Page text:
National soccer coaches to run London clinics
By KATHY RUMLESKI -- London Free Press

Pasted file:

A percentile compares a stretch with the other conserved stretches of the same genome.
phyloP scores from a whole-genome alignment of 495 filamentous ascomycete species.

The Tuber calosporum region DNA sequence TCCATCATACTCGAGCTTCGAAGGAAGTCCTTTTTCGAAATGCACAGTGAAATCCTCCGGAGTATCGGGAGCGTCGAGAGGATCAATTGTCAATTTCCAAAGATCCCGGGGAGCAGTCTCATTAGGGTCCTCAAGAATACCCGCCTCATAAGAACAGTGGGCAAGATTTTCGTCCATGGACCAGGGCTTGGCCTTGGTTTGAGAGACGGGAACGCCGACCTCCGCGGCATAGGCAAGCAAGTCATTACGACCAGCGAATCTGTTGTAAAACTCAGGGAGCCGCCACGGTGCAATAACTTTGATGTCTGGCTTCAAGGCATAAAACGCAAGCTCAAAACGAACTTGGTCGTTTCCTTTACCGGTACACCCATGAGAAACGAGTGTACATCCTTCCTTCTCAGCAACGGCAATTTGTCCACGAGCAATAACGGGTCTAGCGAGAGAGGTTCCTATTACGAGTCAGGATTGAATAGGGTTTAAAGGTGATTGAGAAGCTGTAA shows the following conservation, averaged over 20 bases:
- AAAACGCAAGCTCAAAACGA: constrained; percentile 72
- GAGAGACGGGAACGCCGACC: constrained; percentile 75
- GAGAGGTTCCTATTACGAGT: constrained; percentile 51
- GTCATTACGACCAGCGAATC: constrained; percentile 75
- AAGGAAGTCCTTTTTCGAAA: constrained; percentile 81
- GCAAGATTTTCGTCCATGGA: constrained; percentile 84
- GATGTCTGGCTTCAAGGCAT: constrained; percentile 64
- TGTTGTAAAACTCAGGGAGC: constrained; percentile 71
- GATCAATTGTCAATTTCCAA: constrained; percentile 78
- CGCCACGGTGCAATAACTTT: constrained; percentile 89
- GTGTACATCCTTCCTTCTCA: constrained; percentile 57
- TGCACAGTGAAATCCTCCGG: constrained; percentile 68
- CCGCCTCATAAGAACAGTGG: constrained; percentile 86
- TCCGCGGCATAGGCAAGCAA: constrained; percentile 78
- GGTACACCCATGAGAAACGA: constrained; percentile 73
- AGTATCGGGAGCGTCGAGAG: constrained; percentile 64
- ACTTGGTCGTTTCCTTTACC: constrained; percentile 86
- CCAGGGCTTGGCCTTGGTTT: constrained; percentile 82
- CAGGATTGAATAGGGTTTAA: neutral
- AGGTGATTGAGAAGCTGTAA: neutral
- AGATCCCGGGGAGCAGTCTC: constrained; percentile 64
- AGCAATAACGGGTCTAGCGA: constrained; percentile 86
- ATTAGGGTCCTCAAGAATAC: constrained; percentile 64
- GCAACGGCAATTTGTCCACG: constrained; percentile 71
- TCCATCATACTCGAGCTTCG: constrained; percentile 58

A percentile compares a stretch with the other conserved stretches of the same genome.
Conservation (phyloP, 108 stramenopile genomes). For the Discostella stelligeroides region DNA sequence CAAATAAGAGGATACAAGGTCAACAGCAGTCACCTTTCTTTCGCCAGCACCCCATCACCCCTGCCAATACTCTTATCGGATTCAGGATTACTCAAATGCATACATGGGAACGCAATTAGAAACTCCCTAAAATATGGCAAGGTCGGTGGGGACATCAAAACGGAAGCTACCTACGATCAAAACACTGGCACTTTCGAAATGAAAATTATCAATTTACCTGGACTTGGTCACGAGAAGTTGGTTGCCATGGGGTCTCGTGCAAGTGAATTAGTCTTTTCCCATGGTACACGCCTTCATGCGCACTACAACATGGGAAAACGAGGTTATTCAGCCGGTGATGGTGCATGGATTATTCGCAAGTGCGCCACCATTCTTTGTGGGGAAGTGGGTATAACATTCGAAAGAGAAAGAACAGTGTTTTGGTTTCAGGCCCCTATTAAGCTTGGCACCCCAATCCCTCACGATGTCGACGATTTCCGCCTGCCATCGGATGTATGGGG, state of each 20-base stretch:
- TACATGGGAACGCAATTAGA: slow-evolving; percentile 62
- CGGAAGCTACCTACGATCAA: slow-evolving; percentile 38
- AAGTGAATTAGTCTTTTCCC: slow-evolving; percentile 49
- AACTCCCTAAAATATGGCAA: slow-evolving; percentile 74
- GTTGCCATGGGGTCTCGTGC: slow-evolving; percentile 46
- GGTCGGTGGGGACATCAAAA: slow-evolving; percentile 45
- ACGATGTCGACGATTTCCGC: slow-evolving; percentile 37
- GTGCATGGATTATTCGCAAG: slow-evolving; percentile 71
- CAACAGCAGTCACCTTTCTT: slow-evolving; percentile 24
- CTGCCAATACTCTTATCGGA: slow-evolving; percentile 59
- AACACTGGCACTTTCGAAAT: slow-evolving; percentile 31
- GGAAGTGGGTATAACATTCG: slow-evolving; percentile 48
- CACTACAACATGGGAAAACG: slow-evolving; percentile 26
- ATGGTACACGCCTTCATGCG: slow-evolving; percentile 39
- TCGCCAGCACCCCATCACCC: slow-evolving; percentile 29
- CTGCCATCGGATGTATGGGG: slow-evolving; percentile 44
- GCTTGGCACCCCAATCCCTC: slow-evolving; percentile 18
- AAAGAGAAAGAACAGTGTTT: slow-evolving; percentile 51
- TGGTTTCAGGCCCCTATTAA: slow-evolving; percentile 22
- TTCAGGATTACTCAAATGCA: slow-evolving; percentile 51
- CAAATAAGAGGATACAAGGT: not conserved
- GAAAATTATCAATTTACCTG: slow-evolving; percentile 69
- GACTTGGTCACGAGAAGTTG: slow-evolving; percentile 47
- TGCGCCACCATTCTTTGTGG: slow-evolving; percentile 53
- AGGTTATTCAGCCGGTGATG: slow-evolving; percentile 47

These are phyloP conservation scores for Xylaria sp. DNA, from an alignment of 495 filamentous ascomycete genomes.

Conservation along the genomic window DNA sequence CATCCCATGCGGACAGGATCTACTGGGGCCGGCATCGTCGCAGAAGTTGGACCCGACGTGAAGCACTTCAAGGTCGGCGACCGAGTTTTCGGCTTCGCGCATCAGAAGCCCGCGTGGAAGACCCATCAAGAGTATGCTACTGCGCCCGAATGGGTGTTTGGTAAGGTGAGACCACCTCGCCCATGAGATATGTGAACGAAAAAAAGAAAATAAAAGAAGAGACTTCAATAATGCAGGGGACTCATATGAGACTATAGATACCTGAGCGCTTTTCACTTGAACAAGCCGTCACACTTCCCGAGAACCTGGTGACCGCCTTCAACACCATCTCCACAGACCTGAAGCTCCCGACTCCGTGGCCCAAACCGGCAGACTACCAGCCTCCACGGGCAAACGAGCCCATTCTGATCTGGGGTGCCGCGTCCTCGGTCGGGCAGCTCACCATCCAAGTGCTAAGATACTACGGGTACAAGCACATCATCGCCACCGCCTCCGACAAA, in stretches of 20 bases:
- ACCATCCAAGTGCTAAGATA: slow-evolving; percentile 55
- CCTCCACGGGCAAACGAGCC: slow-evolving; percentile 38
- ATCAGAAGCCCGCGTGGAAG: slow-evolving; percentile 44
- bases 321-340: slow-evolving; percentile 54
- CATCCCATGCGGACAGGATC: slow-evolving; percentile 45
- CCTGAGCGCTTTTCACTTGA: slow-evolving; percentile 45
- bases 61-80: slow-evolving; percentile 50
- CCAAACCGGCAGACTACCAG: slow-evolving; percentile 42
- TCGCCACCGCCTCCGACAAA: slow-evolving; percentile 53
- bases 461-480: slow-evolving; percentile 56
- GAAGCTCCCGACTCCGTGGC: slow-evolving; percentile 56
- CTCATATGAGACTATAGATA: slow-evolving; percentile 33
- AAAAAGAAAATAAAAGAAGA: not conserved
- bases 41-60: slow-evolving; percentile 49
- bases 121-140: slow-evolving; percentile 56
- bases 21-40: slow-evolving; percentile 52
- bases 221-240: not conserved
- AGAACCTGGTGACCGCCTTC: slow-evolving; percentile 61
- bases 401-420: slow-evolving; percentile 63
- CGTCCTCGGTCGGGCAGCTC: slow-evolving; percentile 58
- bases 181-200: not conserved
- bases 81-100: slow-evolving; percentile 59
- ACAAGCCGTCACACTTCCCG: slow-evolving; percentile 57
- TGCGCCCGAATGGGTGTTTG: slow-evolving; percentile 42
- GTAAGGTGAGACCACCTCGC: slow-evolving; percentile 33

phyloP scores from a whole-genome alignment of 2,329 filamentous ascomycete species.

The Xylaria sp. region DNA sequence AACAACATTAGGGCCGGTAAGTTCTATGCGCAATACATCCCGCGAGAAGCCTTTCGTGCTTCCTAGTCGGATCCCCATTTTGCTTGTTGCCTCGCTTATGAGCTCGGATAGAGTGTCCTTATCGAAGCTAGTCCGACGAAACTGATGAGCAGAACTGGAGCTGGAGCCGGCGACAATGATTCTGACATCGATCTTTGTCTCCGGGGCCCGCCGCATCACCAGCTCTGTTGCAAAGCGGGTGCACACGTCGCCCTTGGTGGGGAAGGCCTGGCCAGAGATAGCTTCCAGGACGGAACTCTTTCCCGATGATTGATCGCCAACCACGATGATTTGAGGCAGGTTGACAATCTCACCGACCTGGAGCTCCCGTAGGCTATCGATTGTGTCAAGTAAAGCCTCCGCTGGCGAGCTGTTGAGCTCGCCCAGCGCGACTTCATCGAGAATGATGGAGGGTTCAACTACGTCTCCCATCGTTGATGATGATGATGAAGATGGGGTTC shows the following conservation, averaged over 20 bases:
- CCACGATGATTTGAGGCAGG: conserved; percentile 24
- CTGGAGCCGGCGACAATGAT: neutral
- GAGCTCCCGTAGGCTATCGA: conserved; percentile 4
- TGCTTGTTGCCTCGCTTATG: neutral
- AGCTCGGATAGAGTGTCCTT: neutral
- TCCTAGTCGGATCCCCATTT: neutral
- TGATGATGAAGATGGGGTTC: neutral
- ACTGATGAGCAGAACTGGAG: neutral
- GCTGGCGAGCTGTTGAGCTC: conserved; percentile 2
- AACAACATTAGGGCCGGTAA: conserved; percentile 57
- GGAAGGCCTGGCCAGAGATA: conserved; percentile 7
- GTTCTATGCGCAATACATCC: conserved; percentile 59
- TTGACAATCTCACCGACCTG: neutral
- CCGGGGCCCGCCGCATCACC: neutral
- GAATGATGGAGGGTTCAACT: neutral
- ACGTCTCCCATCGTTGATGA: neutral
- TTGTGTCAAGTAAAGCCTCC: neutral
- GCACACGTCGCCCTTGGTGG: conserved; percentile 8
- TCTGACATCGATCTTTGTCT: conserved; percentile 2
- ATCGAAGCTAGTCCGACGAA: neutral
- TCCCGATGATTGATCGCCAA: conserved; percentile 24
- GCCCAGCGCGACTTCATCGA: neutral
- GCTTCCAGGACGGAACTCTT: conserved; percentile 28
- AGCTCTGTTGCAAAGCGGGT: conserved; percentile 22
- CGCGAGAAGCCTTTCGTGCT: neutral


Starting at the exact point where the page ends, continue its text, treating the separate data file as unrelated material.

It's amazing what people will do if you just ask them. National soccer team coaches Holger Osiek and Even Pellerud will be in London next month to run a couple of clinics on behalf of London United. Organizers didn't have to go through hoops to get the men here. In fact, they don't even have to pay them. (Although travel expenses will be covered.) It was a matter of simply asking. London United director Mike Van Bussel said Pellerud, women's national team coach, was approached at an international coaching clinic in Vaughan in November about coming here. "He expressed an interest. It's a pleasant surprise. We're really excited at the club," Van Bussel said. "We're trend-setting." Pellerud said from Toronto yesterday people don't often pursue him because they are either intimidated or believe he is too busy. He is busy. Last night he left for Europe to prepare for women's matches in France. But the date for the London clinic worked for him so he'll be here April 21. "Sometimes people have the initiative to ask me and come up with a proposal. Then I can decide if it fits into my plans." Osiek, the men's top coach, will be in London April 13. Of course, Pellerud will work with females and Osiek will instruct males. Each day will involve a coach's clinic, a technical session with players and an exhibition game to showcase local talent. There is something in it for the high-profile coaches -- they'll get a chance to do some scouting. "I have received information about the women's program in London. I thought it was a good idea to come and see myself," said Pellerud, who coached the Norwegian national women's team from 1991 to 1996, during which he propelled them to the top of women's soccer. Pellerud said the clinic is also for motivational purposes. "It's as important for them, for the younger players, to know that they have a system in place and it is possible to be seen." Pellerud said he's heard there are a lot of good younger female players here that he wants to see first-hand. But he is also willing to look at older players. "I'm pretty open-minded." Pellerud, who also is in charge of women's soccer for the Canadian Soccer Association, said he's happy at the helm of the national team. "I enjoy working with this team. We see a lot of committed players and coaches." But it's crunch time. The squad will play three international games against France, Japan and Australia in the near future. "Everything is leading up to the World Cup qualifications . . . this fall," he said. "This is a crucial year for us." Canada will participate in the women's Gold Cup with the top two teams earning berths to the 2003 World Cup in China. Pellerud's contract carries through to the World Cup. He said he's feeling optimistic about Canada's chances of getting there. "We see progress from month to month." Right now local soccer players and coaches are lucky Pellerud has some time to come to London before everything becomes focused on World Cup qualifying. They are lucky London United personnel thought to ask him. Van Bussel said any coaches interested in participating in the clinics should call 661-0380.